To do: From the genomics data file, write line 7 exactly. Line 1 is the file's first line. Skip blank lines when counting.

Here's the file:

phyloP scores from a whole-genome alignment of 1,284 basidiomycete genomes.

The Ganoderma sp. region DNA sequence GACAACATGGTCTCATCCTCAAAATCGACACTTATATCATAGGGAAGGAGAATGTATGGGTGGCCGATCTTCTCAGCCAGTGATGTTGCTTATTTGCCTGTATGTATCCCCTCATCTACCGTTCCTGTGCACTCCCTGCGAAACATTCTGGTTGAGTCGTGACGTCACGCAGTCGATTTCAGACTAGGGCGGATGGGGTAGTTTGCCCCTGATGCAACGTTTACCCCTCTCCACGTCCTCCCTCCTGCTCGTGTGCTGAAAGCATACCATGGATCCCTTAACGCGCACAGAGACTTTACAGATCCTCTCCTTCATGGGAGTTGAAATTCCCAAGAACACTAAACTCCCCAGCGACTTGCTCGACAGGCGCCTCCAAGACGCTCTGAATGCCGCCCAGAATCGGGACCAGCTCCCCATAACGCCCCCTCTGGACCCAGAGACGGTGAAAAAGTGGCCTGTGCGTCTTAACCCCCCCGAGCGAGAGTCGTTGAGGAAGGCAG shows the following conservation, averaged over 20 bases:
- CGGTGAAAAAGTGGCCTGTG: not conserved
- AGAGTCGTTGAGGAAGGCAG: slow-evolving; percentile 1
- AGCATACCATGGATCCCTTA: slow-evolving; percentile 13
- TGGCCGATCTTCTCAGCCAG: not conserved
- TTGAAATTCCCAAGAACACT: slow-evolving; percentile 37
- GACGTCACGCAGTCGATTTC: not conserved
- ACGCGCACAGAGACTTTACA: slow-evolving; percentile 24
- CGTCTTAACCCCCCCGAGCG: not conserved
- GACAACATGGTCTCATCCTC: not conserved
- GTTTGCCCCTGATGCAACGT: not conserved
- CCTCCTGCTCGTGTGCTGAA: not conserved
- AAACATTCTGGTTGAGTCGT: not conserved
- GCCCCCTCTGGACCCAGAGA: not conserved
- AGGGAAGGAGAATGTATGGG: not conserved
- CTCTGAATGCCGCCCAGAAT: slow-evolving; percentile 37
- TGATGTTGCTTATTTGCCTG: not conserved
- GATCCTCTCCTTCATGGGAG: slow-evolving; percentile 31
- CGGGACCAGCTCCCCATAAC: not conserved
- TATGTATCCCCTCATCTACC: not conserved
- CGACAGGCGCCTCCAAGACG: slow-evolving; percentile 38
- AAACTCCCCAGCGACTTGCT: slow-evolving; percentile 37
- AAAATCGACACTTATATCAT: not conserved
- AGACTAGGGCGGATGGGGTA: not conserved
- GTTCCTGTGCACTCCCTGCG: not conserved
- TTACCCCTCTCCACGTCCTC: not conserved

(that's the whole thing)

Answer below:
- TTGAAATTCCCAAGAACACT: slow-evolving; percentile 37